The fear surrounding that sentiment is exactly what director Andrew Cumming is trying to convey throughout Out of Darkness, taking us back to the dawn of the first homo-sapiens to refute the notion we’ve evolved for the better, or ascertained any kind of new civility since. As the group find themselves divided during a leadership crisis and face a life-and-death moral dilemma, Geirr argues for a more intelligent, levelheaded approach, which contradicts the rest of the group. Governed by their fear and a predilection that nearly everything is supernaturally mystifying, reactionary decisions become a cautionary tale. The writing becomes exceptional in handling these consequential situations, embedding a philosophical argument about the need for differentiating opinions. In one case, our cast would not survive without resorting to their baser instincts. A debate amongst the party ensues, with the brasher side making the best case. But later, the same type of precipitously brazen thinking results in a guilt-ridden mistake they must live with. The resounding effect begs the question of how the survivors of this ordeal will bear the burden of knowing they may be more monstrous than the monster of this tale.

Although the film takes place deep in the past, there’s more than a little Alien influence here. The crew’s initial hopefulness and role identification on their trek west is remarkably reminiscent of the Nostromo in that early galley scene after waking from cryo sleep. Cumming sets up Out of Darkness’ creature stirring in the background in kindred spirit, too. The audience sees only shadowy movements and occasionally questions whether they’ve seen anything at all as the film atmospherically grasps the viewer and works toward revealing the creature. There is also an idea of colonization in both movies derived from traversing the unknown, and the comeuppance of conquest, which makes Out of Darkness feel a little templated around Ridley Scott’s film.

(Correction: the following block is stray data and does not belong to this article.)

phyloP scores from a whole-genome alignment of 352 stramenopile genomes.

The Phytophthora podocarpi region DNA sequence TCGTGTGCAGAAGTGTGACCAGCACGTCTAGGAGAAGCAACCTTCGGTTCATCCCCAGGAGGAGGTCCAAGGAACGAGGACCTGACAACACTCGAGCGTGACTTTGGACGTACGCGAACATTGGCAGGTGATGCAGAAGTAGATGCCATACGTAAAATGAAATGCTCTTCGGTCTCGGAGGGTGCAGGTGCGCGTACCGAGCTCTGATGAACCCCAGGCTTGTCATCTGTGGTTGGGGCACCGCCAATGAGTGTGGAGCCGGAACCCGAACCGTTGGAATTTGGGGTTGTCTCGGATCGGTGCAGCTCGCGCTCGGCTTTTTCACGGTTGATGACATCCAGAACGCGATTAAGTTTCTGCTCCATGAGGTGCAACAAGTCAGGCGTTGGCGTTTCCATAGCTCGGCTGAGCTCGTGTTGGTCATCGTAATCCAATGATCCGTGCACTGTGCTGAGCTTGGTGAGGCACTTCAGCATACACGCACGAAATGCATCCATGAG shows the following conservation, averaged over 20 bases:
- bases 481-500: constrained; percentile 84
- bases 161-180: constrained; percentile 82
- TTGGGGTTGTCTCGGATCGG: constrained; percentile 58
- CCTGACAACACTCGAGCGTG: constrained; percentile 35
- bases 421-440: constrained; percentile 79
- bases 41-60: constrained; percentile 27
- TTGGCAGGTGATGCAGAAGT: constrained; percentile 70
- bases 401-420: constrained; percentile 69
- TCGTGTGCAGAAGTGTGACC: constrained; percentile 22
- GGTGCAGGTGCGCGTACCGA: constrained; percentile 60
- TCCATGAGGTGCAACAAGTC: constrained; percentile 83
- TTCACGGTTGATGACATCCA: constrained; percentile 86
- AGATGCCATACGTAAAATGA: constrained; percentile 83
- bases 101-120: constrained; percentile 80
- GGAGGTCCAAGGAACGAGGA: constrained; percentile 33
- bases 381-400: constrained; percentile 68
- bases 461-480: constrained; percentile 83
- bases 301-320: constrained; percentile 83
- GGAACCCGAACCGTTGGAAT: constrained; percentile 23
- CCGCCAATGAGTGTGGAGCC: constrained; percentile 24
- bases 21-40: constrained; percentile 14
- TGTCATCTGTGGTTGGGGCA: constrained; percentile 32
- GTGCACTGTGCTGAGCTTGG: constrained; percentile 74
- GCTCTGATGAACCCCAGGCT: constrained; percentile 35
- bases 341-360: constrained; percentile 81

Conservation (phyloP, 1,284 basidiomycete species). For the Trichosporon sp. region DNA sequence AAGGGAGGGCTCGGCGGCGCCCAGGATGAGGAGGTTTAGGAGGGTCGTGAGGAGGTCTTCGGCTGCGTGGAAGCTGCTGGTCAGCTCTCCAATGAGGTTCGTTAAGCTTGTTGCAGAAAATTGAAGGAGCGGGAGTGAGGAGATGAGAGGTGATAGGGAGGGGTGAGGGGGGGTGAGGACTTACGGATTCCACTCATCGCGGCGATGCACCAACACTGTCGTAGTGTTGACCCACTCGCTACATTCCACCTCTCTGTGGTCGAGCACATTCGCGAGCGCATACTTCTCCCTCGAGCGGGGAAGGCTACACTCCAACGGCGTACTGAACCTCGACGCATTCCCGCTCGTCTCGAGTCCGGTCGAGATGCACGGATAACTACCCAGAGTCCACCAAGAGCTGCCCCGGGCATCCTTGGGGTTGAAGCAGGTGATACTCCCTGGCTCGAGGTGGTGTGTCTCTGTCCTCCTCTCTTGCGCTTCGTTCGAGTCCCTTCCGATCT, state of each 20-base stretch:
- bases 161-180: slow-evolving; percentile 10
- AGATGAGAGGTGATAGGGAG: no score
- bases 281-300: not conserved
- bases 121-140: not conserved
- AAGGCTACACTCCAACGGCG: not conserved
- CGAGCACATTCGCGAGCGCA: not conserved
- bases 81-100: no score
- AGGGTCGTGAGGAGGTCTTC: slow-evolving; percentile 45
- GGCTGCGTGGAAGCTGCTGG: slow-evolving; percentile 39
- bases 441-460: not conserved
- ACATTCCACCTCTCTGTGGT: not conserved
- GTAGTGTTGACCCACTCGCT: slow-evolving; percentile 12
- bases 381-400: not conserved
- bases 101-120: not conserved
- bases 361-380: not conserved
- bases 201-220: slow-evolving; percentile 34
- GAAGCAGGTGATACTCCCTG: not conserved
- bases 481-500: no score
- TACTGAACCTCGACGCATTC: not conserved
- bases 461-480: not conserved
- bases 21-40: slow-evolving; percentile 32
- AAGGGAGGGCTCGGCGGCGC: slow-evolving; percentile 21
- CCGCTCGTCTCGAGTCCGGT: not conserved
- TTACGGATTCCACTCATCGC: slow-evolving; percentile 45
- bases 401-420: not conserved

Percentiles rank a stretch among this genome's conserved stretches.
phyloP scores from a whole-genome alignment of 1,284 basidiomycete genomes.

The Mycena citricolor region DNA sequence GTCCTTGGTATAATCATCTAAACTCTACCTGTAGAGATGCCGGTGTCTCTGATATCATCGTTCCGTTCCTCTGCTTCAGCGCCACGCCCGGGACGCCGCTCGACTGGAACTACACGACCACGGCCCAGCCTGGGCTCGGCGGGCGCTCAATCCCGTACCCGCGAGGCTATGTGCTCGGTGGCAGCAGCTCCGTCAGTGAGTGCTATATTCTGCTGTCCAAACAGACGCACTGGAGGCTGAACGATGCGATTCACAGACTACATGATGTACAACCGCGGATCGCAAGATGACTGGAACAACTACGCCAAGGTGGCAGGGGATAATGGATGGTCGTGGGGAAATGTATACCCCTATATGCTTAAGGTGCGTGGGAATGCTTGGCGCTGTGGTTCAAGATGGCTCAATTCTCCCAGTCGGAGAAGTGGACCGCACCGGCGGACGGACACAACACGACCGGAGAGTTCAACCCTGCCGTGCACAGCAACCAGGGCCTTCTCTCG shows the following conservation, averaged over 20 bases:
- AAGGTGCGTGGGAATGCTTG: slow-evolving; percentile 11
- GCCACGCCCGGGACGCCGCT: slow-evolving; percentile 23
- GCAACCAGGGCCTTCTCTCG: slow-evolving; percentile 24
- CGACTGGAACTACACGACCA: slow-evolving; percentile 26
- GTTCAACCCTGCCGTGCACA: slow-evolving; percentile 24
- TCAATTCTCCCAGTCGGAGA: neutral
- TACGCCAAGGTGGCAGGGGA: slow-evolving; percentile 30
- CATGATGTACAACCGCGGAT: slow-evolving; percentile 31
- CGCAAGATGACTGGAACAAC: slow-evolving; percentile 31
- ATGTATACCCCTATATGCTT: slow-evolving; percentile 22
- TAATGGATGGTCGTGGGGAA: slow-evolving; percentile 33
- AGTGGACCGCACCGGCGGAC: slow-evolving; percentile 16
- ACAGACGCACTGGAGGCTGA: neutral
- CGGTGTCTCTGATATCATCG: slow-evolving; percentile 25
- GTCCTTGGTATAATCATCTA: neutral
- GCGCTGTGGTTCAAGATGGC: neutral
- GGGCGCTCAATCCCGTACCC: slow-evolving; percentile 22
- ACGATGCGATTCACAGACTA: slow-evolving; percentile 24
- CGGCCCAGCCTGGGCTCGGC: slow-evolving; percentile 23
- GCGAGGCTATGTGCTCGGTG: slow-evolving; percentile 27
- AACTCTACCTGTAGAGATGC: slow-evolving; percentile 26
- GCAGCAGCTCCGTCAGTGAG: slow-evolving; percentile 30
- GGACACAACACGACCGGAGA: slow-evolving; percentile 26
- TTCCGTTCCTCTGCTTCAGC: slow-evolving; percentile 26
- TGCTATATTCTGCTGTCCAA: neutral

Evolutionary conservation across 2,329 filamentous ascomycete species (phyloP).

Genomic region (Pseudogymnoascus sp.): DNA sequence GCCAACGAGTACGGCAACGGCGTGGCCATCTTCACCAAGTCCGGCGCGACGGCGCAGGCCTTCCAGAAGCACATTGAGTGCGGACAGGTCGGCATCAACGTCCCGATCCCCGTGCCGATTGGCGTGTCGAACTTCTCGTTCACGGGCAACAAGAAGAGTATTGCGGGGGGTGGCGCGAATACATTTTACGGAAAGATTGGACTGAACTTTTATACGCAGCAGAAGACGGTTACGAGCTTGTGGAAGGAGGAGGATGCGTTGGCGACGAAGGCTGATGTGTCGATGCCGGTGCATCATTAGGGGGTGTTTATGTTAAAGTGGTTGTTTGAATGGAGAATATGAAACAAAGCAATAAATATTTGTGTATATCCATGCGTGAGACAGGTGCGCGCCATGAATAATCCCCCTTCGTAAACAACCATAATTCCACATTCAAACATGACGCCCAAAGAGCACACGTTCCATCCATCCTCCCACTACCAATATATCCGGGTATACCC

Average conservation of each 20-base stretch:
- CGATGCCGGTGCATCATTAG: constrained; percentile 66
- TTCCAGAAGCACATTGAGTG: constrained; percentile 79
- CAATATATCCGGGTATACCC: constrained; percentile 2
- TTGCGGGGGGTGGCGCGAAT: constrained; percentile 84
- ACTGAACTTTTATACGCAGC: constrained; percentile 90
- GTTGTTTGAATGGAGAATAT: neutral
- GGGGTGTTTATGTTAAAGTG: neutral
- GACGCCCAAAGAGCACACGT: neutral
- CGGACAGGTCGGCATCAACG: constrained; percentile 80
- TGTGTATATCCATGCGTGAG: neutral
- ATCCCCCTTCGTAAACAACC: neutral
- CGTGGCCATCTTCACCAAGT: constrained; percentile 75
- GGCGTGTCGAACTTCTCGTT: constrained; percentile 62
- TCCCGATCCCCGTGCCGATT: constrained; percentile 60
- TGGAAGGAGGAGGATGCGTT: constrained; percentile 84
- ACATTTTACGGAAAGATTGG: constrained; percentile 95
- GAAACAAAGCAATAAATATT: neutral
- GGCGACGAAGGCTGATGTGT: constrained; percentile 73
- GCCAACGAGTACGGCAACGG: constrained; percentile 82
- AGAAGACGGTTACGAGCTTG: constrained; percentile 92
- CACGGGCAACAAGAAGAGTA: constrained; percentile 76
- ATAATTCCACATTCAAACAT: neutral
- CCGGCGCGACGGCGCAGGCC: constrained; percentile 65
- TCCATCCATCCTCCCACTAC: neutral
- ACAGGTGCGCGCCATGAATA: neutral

Two people in fur coats are seen holding spears and are out of focus looking toward a distant hillside cave.

Out of Darkness may be making its way to theaters this weekend, but the film may owe a debt of gratitude to another creature from beyond the stars in the success of 2022’s Predator prequel, Prey. Sony optioned Cumming’s paleolithic creature feature for large-scale distribution while the indie was known as The Origin during its festival run in late 2022. The project, which has impressively invented an ancient language based on Arabic and Basque vocabularies, sticks to its guns. Where Prey had decided to film in English after considering a Commanche approach and provided a Commanche dub later, Out of Darkness dares to immerse you more in its world by adding a linguistic approach, marking a bold debut for Andrew Cumming.

Ultimately, I watched Out of Darkness from the edge of my seat. The film is a fast, impactful eighty-seven minutes that barely allows you to catch your breath. It’s relentlessly gripping, occasionally brutal, and powerfully sophisticated. Allegorically, this one viciously resonates with the current climate of our time and makes for a largely enjoyable watch. There will likely be some out there who, like me, aren’t all that into this kind of prehistoric storytelling, and I’m confident It will have its fair share of fans and critics. However, I think Out of Darkness is worth the price of a movie ticket.

Out of Darkness is now playing in theaters.

Written by Sean Parker

Sean lives just outside of Boston. He loves great concerts, all types of movies, video games, and all things nerd culture.